Adventures in the Art Room

5th Grade Art Lessons

Please Note: All images seen below are of my students artwork only. These photos/lessons are not posted in any particular order regarding the flow of my curriculum.


5th graders knocked it out of the park with this lesson i’m super proud of their hard work , students really loved it too and couldn’t believe it could be created using just sharpies, and colored pencils. more on this below.

art assignment for 5th grade

This lesson took about 5 (40 minute) art classes to complete. 

On day 1: students were introduced to various op art by artists victor vasarely and bridget riley, and learned what op art was (optical illusion art) with a quick slideshow of work. , six straight lines that intersect at the same spot, were drawn ahead of time on 80# 10×10″ paper for each student with a ruler; creating 12 “slices” in total. .

art assignment for 5th grade

After kids got their papers, I demonstrated under a document camera as they followed along with me for the first step. 

Students then drew a series of concentric curved lines alternating the direction of the curve within each “slice”. .

art assignment for 5th grade

Once finished with that step, students labeled every OTHER slice with a “B” lightly in pencil, to mark that space as black.

This step helps speed things along as kids color in– (just locate the ones labeled “b”), and reduces any potential mistakes while using sharpie. .

art assignment for 5th grade

Once that’s all set, students then started tracing over the smallest slices labeled “B” in the center, using a extra fine point Sharpie, (so it wouldn’t bleed too much into the small white sections), then filled in.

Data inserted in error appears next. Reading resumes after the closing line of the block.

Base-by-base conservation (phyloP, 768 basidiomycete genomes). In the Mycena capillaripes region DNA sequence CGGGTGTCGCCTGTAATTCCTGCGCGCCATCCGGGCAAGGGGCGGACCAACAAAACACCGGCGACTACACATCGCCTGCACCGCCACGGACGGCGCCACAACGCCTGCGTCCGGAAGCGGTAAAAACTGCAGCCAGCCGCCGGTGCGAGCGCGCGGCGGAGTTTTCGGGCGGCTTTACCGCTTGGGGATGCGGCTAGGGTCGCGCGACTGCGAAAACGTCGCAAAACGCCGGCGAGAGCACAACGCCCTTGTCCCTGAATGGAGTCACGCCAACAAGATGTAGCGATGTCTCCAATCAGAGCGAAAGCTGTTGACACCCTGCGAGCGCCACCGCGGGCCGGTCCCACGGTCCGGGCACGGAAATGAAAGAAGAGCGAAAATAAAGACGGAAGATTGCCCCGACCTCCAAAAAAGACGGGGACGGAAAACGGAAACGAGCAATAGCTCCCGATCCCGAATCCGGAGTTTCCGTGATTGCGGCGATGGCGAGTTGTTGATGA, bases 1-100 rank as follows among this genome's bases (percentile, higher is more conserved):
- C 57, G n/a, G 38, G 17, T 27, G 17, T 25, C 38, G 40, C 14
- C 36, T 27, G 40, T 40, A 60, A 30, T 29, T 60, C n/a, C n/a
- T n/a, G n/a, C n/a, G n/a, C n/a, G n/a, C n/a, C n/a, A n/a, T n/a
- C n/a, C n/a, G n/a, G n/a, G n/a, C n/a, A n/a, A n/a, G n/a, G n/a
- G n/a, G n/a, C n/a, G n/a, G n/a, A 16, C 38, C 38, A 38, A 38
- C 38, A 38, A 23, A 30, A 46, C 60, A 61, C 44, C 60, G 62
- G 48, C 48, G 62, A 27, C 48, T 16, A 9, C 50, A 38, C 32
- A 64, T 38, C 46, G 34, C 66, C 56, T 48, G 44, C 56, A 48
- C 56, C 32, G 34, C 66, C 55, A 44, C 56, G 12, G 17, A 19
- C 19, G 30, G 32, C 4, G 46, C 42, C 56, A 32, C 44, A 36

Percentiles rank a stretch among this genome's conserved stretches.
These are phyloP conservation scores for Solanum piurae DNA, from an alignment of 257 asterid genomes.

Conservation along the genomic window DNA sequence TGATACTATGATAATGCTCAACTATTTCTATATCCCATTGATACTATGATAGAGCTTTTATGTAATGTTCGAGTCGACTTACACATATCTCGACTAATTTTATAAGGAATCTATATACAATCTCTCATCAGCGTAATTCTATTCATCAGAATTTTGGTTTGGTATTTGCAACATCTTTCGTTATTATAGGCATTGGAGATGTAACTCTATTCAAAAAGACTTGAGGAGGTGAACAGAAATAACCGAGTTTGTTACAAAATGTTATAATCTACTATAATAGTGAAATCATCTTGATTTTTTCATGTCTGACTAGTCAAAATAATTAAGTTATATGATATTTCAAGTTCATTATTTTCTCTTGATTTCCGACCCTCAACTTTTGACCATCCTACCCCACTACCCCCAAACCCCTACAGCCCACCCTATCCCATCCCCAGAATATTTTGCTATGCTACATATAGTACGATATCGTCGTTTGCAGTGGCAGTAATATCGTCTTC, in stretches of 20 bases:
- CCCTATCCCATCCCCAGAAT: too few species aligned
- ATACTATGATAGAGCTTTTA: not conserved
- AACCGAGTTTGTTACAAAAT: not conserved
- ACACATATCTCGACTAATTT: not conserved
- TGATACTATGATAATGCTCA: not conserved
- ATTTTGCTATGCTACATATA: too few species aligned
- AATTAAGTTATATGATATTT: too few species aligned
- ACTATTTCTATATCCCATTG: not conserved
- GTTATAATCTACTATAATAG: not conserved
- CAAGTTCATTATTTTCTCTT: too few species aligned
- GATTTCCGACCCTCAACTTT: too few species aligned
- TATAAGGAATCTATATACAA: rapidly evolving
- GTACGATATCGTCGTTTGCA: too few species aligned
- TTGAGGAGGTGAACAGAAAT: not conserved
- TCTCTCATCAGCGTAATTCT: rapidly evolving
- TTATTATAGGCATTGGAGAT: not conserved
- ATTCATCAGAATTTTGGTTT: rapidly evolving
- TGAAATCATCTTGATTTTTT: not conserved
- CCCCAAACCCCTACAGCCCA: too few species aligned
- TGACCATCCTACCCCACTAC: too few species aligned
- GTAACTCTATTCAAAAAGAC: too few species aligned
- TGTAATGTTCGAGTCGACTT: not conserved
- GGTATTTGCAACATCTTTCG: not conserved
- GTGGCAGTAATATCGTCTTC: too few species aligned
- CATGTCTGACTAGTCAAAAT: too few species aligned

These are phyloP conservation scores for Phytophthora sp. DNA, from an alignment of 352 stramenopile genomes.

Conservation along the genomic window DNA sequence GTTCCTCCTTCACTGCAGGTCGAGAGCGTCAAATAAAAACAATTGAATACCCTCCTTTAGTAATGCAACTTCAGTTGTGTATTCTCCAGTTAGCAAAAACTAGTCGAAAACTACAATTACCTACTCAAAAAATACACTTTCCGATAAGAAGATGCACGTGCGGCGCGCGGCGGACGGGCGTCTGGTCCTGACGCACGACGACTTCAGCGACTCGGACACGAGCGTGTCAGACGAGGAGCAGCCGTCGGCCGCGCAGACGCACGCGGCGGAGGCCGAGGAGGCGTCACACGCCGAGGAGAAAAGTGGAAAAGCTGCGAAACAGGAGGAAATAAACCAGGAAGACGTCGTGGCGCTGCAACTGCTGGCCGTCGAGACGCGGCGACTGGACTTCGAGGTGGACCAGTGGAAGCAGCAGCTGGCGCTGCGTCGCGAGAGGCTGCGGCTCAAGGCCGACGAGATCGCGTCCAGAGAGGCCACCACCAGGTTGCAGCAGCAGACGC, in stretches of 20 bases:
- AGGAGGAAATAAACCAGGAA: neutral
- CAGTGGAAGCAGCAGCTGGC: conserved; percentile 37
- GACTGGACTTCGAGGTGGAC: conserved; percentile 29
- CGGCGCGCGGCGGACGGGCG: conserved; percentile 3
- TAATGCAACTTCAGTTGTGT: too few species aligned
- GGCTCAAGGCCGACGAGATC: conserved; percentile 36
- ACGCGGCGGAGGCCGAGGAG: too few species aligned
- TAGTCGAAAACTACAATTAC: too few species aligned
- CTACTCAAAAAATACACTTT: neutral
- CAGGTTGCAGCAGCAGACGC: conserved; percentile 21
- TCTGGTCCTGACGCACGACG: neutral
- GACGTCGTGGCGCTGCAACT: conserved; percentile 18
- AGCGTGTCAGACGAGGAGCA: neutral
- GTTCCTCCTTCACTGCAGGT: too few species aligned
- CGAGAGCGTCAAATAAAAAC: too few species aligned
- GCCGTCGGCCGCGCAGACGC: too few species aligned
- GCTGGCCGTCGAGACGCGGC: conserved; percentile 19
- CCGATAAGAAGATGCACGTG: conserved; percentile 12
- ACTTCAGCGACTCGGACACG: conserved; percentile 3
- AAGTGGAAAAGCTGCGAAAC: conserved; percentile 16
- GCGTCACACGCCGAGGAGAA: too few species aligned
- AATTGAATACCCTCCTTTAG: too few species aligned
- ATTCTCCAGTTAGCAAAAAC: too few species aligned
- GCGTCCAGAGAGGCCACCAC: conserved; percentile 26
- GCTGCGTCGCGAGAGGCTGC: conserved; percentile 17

As areas got larger, kids switched to a fine point sharpie, (since it has a thicker tip), and colored in the rest. , these 2 steps took about 2- (40 minute) classes to complete. .

art assignment for 5th grade

ON DAY 3, I reviewed the element of art VALUE with students and showed them how to create subtle value changes.

Then i demonstrated the next step —using a black colored pencil in the white areas to create shading and shadows, and a white colored pencil in the black areas to create highlights. , before students started this on their own artwork, i had them practice first on black and white papers. (see pic below).

art assignment for 5th grade

I explained to students it’s important to draw the lines close together. 

It’s also key to press harder with the white in the center, and gradually get lighter and lighter as the white gets closer to the edges of each slice, leaving a bit of black showing along the sides. .

art assignment for 5th grade

Then, using the black colored pencil in just the white areas, they drew darkest along the sides and gradually pressed lighter and lighter towards the center—leaving the center strip white!

Students loved seeing the 3d effect start to emerge .